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Employees have options in dealing with a bad boss

<p>Employees faced with an abusive or harassing boss used to visit their doctors for a prescription or a note for a leave of absence. Now, armed with the knowledge they can sue for significant damages, traumatized employees call their lawyers too.</p>


An abusive boss can cause an employee a lot emotional stress.




“It is better to be feared than loved, if you cannot be both.”— Niccolo Machiavelli, the Art of War


Perhaps Machiavelli was correct, but he wasn’t dealing with an abusive boss.


Employees faced with an abusive or harassing boss used to visit their doctors for a prescription or a note for a leave of absence. Now, armed with the knowledge they can sue for significant damages, traumatized employees call their lawyers too.


Recently, three separate court decisions reinforced the message that employees can sue for abusive, humiliating and harassing behaviour suffered at the hands of their bosses. This scenario, otherwise known as personal harassment, includes severe and unwarranted criticism, persistent rudeness, insulting comments or any unnecessary behaviour attacking emotional and psychological well-being and affecting your ability to perform your job.


Not all behaviour amounts to personal harassment and each situation should be assessed based on the unique facts. However, if your boss turns to bullying or harassment, I offer the following suggestions to help you resolve the situation.


• Communicate first. Before taking a more aggressive approach, you should tell your manager to stop the behaviour that you consider inappropriate. Consider doing this by e-mail so you can document the exchange and any follow up correspondence.


• Build a file. In a lawsuit or a complaint, what exactly happened and who is telling the truth is usually disputed. Therefore, you should build and maintain a detailed documentary file of any information that can be used to establish the truth of your allegations, such as who witnessed the behaviour, where, when and what exactly happened.


• Speak with your human resource representative. For workplaces with human resources departments, you should be sure to meet and document with human resources your side of the story and request the matter be dealt with internally. It is always best to tell your side of the story as soon as possible to ensure accuracy. Also, if there are any policies to deal with personal harassment, you should carefully examine the policy and follow the specific procedures to file a complaint.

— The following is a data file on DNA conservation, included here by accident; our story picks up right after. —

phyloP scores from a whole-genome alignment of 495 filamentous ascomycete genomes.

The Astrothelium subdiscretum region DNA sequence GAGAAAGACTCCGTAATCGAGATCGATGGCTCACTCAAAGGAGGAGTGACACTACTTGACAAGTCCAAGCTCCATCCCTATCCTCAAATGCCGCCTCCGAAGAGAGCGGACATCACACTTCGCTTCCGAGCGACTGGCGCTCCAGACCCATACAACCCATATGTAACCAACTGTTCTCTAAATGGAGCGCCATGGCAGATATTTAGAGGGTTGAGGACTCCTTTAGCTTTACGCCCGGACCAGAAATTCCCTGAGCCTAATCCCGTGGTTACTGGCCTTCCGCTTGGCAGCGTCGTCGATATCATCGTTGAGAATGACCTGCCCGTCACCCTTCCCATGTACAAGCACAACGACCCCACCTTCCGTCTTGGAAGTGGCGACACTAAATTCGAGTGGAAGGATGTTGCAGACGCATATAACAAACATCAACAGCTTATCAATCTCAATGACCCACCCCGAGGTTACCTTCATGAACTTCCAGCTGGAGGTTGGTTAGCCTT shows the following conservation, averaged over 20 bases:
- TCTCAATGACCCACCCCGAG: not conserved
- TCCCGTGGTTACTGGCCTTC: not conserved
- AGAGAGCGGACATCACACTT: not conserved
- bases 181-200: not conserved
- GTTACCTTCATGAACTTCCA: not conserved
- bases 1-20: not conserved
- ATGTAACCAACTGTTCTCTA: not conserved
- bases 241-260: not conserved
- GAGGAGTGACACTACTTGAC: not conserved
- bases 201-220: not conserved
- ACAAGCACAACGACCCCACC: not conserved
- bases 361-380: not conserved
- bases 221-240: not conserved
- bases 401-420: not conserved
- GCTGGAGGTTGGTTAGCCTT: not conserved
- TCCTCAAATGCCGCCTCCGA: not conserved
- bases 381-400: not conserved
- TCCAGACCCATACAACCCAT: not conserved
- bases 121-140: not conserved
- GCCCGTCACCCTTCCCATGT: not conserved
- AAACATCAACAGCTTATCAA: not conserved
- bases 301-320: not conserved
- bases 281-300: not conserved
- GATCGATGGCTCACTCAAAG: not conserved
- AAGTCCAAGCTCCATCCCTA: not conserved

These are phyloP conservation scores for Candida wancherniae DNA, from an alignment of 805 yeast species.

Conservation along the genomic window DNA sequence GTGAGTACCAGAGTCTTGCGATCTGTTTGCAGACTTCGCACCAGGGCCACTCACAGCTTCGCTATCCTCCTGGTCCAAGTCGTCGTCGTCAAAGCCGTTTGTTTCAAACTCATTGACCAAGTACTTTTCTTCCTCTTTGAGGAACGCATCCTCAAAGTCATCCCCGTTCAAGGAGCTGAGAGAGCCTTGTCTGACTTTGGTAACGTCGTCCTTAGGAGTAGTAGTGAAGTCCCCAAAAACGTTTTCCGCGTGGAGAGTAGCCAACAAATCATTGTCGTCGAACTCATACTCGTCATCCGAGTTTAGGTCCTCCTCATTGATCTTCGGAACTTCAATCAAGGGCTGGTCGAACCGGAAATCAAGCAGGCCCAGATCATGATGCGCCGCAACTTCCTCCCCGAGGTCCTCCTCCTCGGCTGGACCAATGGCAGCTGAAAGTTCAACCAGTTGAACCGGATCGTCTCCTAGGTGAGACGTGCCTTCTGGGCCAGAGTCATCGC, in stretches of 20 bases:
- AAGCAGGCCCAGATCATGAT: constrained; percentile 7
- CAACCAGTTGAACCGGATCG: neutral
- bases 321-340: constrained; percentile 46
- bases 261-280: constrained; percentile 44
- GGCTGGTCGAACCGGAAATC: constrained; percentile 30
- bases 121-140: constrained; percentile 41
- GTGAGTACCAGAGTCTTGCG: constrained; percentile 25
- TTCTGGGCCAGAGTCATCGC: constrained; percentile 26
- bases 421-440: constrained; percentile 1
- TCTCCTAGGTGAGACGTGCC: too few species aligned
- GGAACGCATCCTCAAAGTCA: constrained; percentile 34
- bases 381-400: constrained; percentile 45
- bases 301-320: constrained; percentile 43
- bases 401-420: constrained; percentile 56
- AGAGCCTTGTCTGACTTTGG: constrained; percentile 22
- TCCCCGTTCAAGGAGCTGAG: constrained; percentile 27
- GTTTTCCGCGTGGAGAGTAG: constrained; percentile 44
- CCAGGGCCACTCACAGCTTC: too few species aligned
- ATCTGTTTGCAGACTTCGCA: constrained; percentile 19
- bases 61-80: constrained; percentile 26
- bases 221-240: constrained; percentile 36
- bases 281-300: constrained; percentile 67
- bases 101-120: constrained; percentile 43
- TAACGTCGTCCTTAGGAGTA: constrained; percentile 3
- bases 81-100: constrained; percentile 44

• File an external complaint. If you have exhausted every internal remedy, you can also file a complaint under various types of legislation if your case meets certain requirements. For example, the Human Rights Commission examines forms of harassment based on discrimination. Filing an external complaint should only be done after first attempting to prevent the behaviour internally.


• Meet with your lawyer. Recently, high profile cases of personal harassment have been recognized. If proven, personal harassment is a form of constructive dismissal that may justify allowing you to resign and claim damages. Personal harassment may also lead to additional compensation where there is evidence you’ve suffered a medical illness or if the behaviour was intentionally designed to inflict mental suffering on you.


Being personally harassed by your boss is never acceptable and can lead to an intolerable working environment if nothing is done to put an end to the behaviour.


Daniel A. Lublin is a lawyer and employment law expert. He can be reached at dan@toronto-employmentlawyer.comor you can visit him on the web at www.toronto-employmentlawyer.com.

 
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